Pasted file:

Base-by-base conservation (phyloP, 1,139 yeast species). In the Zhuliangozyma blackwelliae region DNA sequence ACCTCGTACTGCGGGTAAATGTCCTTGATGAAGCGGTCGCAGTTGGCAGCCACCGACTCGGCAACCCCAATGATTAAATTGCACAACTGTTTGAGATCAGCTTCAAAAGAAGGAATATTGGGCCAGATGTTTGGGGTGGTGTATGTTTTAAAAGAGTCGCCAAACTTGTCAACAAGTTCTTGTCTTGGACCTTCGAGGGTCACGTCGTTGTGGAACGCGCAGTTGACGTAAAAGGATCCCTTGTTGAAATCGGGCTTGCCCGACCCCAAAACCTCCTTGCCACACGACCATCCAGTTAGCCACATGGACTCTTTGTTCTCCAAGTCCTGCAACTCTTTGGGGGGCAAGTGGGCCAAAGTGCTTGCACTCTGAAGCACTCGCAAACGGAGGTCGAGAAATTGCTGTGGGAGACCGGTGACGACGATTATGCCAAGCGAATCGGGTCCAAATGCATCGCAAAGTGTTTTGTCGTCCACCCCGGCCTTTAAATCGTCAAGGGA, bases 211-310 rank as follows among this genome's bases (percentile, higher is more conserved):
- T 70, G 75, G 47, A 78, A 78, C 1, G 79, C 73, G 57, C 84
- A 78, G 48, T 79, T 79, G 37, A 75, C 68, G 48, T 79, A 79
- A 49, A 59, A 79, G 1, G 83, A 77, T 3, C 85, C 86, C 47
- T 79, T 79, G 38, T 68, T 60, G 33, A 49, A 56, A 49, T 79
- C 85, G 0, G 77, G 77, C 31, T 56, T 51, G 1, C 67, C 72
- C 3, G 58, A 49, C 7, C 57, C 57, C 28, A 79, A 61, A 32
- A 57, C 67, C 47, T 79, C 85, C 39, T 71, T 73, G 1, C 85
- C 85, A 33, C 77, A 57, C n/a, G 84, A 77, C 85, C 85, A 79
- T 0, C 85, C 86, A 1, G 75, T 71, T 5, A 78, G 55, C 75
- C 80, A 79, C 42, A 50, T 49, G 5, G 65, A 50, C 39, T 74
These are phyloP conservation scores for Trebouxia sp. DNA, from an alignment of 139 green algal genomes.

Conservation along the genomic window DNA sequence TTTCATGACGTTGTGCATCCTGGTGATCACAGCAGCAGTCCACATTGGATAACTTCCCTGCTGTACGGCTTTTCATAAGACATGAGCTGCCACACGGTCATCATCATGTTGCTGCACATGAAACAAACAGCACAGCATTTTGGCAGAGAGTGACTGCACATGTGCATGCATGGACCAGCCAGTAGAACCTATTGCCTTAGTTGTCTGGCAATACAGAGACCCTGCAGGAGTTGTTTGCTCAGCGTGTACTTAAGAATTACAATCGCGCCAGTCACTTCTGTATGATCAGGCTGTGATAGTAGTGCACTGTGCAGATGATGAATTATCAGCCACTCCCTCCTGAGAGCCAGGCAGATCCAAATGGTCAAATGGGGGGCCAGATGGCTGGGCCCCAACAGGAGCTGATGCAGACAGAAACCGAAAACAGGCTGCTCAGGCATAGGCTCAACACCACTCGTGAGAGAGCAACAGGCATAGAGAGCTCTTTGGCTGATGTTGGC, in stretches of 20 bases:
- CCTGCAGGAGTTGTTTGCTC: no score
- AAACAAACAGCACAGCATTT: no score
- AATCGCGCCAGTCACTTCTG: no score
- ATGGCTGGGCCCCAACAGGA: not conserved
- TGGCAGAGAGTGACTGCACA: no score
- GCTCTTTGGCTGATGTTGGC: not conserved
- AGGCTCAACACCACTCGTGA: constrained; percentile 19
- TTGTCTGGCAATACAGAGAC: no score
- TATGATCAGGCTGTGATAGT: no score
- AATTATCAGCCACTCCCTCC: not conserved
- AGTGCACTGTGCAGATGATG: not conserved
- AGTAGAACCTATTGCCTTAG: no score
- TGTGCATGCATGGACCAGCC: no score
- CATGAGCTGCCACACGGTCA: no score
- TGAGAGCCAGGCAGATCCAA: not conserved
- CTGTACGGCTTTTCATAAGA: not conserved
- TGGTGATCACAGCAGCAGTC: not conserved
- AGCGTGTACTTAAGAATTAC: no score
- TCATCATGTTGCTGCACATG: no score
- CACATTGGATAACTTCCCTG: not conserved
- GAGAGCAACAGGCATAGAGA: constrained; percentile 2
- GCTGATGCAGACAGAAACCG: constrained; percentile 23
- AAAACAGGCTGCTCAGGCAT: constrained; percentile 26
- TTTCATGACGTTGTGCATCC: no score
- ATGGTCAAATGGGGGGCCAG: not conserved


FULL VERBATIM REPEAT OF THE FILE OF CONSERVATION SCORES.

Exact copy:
Base-by-base conservation (phyloP, 1,139 yeast species). In the Zhuliangozyma blackwelliae region DNA sequence ACCTCGTACTGCGGGTAAATGTCCTTGATGAAGCGGTCGCAGTTGGCAGCCACCGACTCGGCAACCCCAATGATTAAATTGCACAACTGTTTGAGATCAGCTTCAAAAGAAGGAATATTGGGCCAGATGTTTGGGGTGGTGTATGTTTTAAAAGAGTCGCCAAACTTGTCAACAAGTTCTTGTCTTGGACCTTCGAGGGTCACGTCGTTGTGGAACGCGCAGTTGACGTAAAAGGATCCCTTGTTGAAATCGGGCTTGCCCGACCCCAAAACCTCCTTGCCACACGACCATCCAGTTAGCCACATGGACTCTTTGTTCTCCAAGTCCTGCAACTCTTTGGGGGGCAAGTGGGCCAAAGTGCTTGCACTCTGAAGCACTCGCAAACGGAGGTCGAGAAATTGCTGTGGGAGACCGGTGACGACGATTATGCCAAGCGAATCGGGTCCAAATGCATCGCAAAGTGTTTTGTCGTCCACCCCGGCCTTTAAATCGTCAAGGGA, bases 211-310 rank as follows among this genome's bases (percentile, higher is more conserved):
- T 70, G 75, G 47, A 78, A 78, C 1, G 79, C 73, G 57, C 84
- A 78, G 48, T 79, T 79, G 37, A 75, C 68, G 48, T 79, A 79
- A 49, A 59, A 79, G 1, G 83, A 77, T 3, C 85, C 86, C 47
- T 79, T 79, G 38, T 68, T 60, G 33, A 49, A 56, A 49, T 79
- C 85, G 0, G 77, G 77, C 31, T 56, T 51, G 1, C 67, C 72
- C 3, G 58, A 49, C 7, C 57, C 57, C 28, A 79, A 61, A 32
- A 57, C 67, C 47, T 79, C 85, C 39, T 71, T 73, G 1, C 85
- C 85, A 33, C 77, A 57, C n/a, G 84, A 77, C 85, C 85, A 79
- T 0, C 85, C 86, A 1, G 75, T 71, T 5, A 78, G 55, C 75
- C 80, A 79, C 42, A 50, T 49, G 5, G 65, A 50, C 39, T 74
These are phyloP conservation scores for Trebouxia sp. DNA, from an alignment of 139 green algal genomes.

Conservation along the genomic window DNA sequence TTTCATGACGTTGTGCATCCTGGTGATCACAGCAGCAGTCCACATTGGATAACTTCCCTGCTGTACGGCTTTTCATAAGACATGAGCTGCCACACGGTCATCATCATGTTGCTGCACATGAAACAAACAGCACAGCATTTTGGCAGAGAGTGACTGCACATGTGCATGCATGGACCAGCCAGTAGAACCTATTGCCTTAGTTGTCTGGCAATACAGAGACCCTGCAGGAGTTGTTTGCTCAGCGTGTACTTAAGAATTACAATCGCGCCAGTCACTTCTGTATGATCAGGCTGTGATAGTAGTGCACTGTGCAGATGATGAATTATCAGCCACTCCCTCCTGAGAGCCAGGCAGATCCAAATGGTCAAATGGGGGGCCAGATGGCTGGGCCCCAACAGGAGCTGATGCAGACAGAAACCGAAAACAGGCTGCTCAGGCATAGGCTCAACACCACTCGTGAGAGAGCAACAGGCATAGAGAGCTCTTTGGCTGATGTTGGC, in stretches of 20 bases:
- CCTGCAGGAGTTGTTTGCTC: no score
- AAACAAACAGCACAGCATTT: no score
- AATCGCGCCAGTCACTTCTG: no score
- ATGGCTGGGCCCCAACAGGA: not conserved
- TGGCAGAGAGTGACTGCACA: no score
- GCTCTTTGGCTGATGTTGGC: not conserved
- AGGCTCAACACCACTCGTGA: constrained; percentile 19
- TTGTCTGGCAATACAGAGAC: no score
- TATGATCAGGCTGTGATAGT: no score
- AATTATCAGCCACTCCCTCC: not conserved
- AGTGCACTGTGCAGATGATG: not conserved
- AGTAGAACCTATTGCCTTAG: no score
- TGTGCATGCATGGACCAGCC: no score
- CATGAGCTGCCACACGGTCA: no score
- TGAGAGCCAGGCAGATCCAA: not conserved
- CTGTACGGCTTTTCATAAGA: not conserved
- TGGTGATCACAGCAGCAGTC: not conserved
- AGCGTGTACTTAAGAATTAC: no score
- TCATCATGTTGCTGCACATG: no score
- CACATTGGATAACTTCCCTG: not conserved
- GAGAGCAACAGGCATAGAGA: constrained; percentile 2
- GCTGATGCAGACAGAAACCG: constrained; percentile 23
- AAAACAGGCTGCTCAGGCAT: constrained; percentile 26
- TTTCATGACGTTGTGCATCC: no score
- ATGGTCAAATGGGGGGCCAG: not conserved